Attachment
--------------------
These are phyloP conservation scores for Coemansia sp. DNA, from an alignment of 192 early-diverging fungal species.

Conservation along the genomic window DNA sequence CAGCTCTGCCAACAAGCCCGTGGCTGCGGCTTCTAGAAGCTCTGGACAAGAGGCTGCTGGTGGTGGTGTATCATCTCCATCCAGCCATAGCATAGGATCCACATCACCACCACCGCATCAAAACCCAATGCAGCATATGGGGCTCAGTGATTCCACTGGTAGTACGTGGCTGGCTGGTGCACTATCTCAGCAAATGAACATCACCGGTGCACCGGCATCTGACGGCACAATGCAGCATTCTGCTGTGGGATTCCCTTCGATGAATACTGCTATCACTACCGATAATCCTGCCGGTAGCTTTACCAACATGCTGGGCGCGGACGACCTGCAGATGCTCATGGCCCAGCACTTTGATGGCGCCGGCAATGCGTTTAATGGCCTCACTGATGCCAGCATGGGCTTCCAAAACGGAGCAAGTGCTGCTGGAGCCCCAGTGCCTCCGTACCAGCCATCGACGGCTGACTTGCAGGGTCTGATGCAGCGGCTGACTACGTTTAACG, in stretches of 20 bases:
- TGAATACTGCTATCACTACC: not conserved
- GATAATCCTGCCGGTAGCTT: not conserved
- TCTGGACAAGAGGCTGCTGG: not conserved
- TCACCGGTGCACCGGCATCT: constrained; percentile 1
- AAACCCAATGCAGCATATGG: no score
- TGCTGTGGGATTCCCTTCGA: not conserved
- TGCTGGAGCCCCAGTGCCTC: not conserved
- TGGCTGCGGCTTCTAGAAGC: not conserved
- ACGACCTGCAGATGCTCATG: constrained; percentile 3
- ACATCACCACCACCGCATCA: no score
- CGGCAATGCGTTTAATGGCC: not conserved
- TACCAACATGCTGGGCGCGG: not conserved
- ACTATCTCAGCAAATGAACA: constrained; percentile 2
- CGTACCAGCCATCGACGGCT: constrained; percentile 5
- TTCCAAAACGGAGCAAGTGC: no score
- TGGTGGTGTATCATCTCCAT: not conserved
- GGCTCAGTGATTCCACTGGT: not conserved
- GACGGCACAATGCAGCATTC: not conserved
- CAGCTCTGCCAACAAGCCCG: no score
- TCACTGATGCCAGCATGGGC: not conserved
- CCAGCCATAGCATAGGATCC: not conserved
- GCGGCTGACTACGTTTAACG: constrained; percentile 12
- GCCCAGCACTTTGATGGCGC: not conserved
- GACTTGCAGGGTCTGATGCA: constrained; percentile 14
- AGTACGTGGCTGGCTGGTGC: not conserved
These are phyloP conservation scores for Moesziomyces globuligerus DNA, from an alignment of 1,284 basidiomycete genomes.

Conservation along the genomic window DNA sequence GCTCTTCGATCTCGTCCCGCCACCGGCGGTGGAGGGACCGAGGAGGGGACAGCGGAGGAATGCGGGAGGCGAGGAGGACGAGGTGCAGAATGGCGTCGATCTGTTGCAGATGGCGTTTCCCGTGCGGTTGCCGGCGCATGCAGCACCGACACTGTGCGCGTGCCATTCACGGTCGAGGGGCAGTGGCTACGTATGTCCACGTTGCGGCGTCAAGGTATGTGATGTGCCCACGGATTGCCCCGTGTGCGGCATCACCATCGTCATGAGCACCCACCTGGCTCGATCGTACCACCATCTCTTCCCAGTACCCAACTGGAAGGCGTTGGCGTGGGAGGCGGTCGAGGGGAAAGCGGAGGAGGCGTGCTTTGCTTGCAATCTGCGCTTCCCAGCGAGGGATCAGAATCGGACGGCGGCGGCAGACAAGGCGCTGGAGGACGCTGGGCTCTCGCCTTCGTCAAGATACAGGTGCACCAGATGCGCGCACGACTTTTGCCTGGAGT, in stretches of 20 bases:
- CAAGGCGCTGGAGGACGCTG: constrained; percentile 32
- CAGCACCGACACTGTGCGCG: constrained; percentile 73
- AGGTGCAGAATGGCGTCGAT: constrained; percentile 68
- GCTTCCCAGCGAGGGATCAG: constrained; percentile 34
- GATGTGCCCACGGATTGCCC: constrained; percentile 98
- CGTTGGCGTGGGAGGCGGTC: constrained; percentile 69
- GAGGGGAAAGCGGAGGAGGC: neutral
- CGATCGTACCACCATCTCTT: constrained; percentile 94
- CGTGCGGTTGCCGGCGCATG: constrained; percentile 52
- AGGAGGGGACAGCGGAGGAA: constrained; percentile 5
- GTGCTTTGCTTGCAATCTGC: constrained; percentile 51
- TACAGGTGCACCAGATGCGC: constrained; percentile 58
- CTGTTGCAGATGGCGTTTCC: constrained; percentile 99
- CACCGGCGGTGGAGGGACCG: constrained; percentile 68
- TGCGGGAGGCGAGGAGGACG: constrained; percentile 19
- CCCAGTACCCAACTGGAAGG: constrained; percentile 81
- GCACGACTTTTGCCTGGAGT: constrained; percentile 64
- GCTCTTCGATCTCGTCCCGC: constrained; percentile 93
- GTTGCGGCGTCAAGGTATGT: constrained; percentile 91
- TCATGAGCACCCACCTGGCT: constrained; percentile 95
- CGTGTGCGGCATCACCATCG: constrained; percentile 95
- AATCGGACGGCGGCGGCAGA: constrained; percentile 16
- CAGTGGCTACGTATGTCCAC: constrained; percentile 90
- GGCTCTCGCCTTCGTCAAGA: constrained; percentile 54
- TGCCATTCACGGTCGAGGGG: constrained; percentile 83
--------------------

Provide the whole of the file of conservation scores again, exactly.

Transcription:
These are phyloP conservation scores for Coemansia sp. DNA, from an alignment of 192 early-diverging fungal species.

Conservation along the genomic window DNA sequence CAGCTCTGCCAACAAGCCCGTGGCTGCGGCTTCTAGAAGCTCTGGACAAGAGGCTGCTGGTGGTGGTGTATCATCTCCATCCAGCCATAGCATAGGATCCACATCACCACCACCGCATCAAAACCCAATGCAGCATATGGGGCTCAGTGATTCCACTGGTAGTACGTGGCTGGCTGGTGCACTATCTCAGCAAATGAACATCACCGGTGCACCGGCATCTGACGGCACAATGCAGCATTCTGCTGTGGGATTCCCTTCGATGAATACTGCTATCACTACCGATAATCCTGCCGGTAGCTTTACCAACATGCTGGGCGCGGACGACCTGCAGATGCTCATGGCCCAGCACTTTGATGGCGCCGGCAATGCGTTTAATGGCCTCACTGATGCCAGCATGGGCTTCCAAAACGGAGCAAGTGCTGCTGGAGCCCCAGTGCCTCCGTACCAGCCATCGACGGCTGACTTGCAGGGTCTGATGCAGCGGCTGACTACGTTTAACG, in stretches of 20 bases:
- TGAATACTGCTATCACTACC: not conserved
- GATAATCCTGCCGGTAGCTT: not conserved
- TCTGGACAAGAGGCTGCTGG: not conserved
- TCACCGGTGCACCGGCATCT: constrained; percentile 1
- AAACCCAATGCAGCATATGG: no score
- TGCTGTGGGATTCCCTTCGA: not conserved
- TGCTGGAGCCCCAGTGCCTC: not conserved
- TGGCTGCGGCTTCTAGAAGC: not conserved
- ACGACCTGCAGATGCTCATG: constrained; percentile 3
- ACATCACCACCACCGCATCA: no score
- CGGCAATGCGTTTAATGGCC: not conserved
- TACCAACATGCTGGGCGCGG: not conserved
- ACTATCTCAGCAAATGAACA: constrained; percentile 2
- CGTACCAGCCATCGACGGCT: constrained; percentile 5
- TTCCAAAACGGAGCAAGTGC: no score
- TGGTGGTGTATCATCTCCAT: not conserved
- GGCTCAGTGATTCCACTGGT: not conserved
- GACGGCACAATGCAGCATTC: not conserved
- CAGCTCTGCCAACAAGCCCG: no score
- TCACTGATGCCAGCATGGGC: not conserved
- CCAGCCATAGCATAGGATCC: not conserved
- GCGGCTGACTACGTTTAACG: constrained; percentile 12
- GCCCAGCACTTTGATGGCGC: not conserved
- GACTTGCAGGGTCTGATGCA: constrained; percentile 14
- AGTACGTGGCTGGCTGGTGC: not conserved
These are phyloP conservation scores for Moesziomyces globuligerus DNA, from an alignment of 1,284 basidiomycete genomes.

Conservation along the genomic window DNA sequence GCTCTTCGATCTCGTCCCGCCACCGGCGGTGGAGGGACCGAGGAGGGGACAGCGGAGGAATGCGGGAGGCGAGGAGGACGAGGTGCAGAATGGCGTCGATCTGTTGCAGATGGCGTTTCCCGTGCGGTTGCCGGCGCATGCAGCACCGACACTGTGCGCGTGCCATTCACGGTCGAGGGGCAGTGGCTACGTATGTCCACGTTGCGGCGTCAAGGTATGTGATGTGCCCACGGATTGCCCCGTGTGCGGCATCACCATCGTCATGAGCACCCACCTGGCTCGATCGTACCACCATCTCTTCCCAGTACCCAACTGGAAGGCGTTGGCGTGGGAGGCGGTCGAGGGGAAAGCGGAGGAGGCGTGCTTTGCTTGCAATCTGCGCTTCCCAGCGAGGGATCAGAATCGGACGGCGGCGGCAGACAAGGCGCTGGAGGACGCTGGGCTCTCGCCTTCGTCAAGATACAGGTGCACCAGATGCGCGCACGACTTTTGCCTGGAGT, in stretches of 20 bases:
- CAAGGCGCTGGAGGACGCTG: constrained; percentile 32
- CAGCACCGACACTGTGCGCG: constrained; percentile 73
- AGGTGCAGAATGGCGTCGAT: constrained; percentile 68
- GCTTCCCAGCGAGGGATCAG: constrained; percentile 34
- GATGTGCCCACGGATTGCCC: constrained; percentile 98
- CGTTGGCGTGGGAGGCGGTC: constrained; percentile 69
- GAGGGGAAAGCGGAGGAGGC: neutral
- CGATCGTACCACCATCTCTT: constrained; percentile 94
- CGTGCGGTTGCCGGCGCATG: constrained; percentile 52
- AGGAGGGGACAGCGGAGGAA: constrained; percentile 5
- GTGCTTTGCTTGCAATCTGC: constrained; percentile 51
- TACAGGTGCACCAGATGCGC: constrained; percentile 58
- CTGTTGCAGATGGCGTTTCC: constrained; percentile 99
- CACCGGCGGTGGAGGGACCG: constrained; percentile 68
- TGCGGGAGGCGAGGAGGACG: constrained; percentile 19
- CCCAGTACCCAACTGGAAGG: constrained; percentile 81
- GCACGACTTTTGCCTGGAGT: constrained; percentile 64
- GCTCTTCGATCTCGTCCCGC: constrained; percentile 93
- GTTGCGGCGTCAAGGTATGT: constrained; percentile 91
- TCATGAGCACCCACCTGGCT: constrained; percentile 95
- CGTGTGCGGCATCACCATCG: constrained; percentile 95
- AATCGGACGGCGGCGGCAGA: constrained; percentile 16
- CAGTGGCTACGTATGTCCAC: constrained; percentile 90
- GGCTCTCGCCTTCGTCAAGA: constrained; percentile 54
- TGCCATTCACGGTCGAGGGG: constrained; percentile 83